That said, "It's really going to hit the small business owners and the young family that's trying to accumulate enough to raise a family, maybe send their kids to private school. It'll kick them in the teeth."
A worker in Wichita might not consider those earning $250,000 a year middle class, but "if you're a guy working for a Silicon Valley company and you're married and you're thinking about having your first kid, and your family makes 250-k a year, you can't buy a closet in the Bay Area," Mr. Kotkin says. "But for 250-k a year, you can live pretty damn well in Salt Lake City. And you might be able to send your kids to public schools and own a three-bedroom, four-bath house."
According to Mr. Kotkin, these upwardly mobile families are fleeing in droves. As a result, California is turning into a two-and-a-half-class society. On top are the "entrenched incumbents" who inherited their wealth or came to California early and made their money. Then there's a shrunken middle class of public employees and, miles below, a permanent welfare class. As it stands today, about 40% of Californians don't pay any income tax and a quarter are on Medicaid.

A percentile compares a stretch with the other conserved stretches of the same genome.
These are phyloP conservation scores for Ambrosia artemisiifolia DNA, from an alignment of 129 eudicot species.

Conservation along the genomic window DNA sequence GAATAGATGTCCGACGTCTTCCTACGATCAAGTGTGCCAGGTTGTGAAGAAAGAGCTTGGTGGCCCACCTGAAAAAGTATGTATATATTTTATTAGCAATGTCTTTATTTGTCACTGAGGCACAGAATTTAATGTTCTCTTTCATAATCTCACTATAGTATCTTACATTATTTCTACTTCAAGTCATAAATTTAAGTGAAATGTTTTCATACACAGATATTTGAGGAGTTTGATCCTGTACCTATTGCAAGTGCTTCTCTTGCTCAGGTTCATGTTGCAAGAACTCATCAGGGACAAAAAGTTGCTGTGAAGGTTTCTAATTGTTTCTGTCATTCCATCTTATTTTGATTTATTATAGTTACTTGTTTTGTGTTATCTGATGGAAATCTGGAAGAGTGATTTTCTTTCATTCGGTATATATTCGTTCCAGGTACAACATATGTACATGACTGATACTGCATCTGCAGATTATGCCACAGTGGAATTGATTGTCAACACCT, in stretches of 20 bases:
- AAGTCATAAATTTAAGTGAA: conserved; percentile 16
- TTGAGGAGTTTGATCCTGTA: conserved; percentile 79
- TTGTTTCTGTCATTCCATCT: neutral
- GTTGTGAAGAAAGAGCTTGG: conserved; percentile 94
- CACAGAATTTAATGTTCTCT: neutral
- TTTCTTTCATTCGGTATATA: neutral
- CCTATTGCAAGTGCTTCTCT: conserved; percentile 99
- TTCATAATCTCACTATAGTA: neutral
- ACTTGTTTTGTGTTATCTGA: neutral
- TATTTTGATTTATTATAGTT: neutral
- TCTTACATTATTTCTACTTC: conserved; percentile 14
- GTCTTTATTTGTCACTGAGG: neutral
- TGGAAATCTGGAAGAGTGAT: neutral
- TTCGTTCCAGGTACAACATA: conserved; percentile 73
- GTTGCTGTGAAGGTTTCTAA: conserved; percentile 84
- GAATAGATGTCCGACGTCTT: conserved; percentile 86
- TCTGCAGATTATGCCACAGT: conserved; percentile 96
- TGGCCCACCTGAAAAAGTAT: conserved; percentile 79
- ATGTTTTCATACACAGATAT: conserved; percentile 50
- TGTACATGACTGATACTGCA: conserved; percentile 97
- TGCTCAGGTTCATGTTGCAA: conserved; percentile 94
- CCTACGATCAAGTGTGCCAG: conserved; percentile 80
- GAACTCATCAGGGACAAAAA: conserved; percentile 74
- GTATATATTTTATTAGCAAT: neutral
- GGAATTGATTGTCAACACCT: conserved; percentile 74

And the welfare recipients, he emphasizes, "aren't leaving. Why would they? They get much better benefits in California or New York than if they go to Texas. In Texas the expectation is that people work."
Mr. Kotkin also notes that demographic changes are playing a role. As progressive policies drive out moderate and conservative members of the middle class, California's politics become even more left-wing. It's a classic case of natural selection, and increasingly the only ones fit to survive in California are the very rich and those who rely on government spending. In a nutshell, "the state is run for the very rich, the very poor, and the public employees."
Take Salt Lake City. "Almost all of the major tech companies have moved stuff to Salt Lake City." That includes Twitter, Adobe, eBay and Oracle.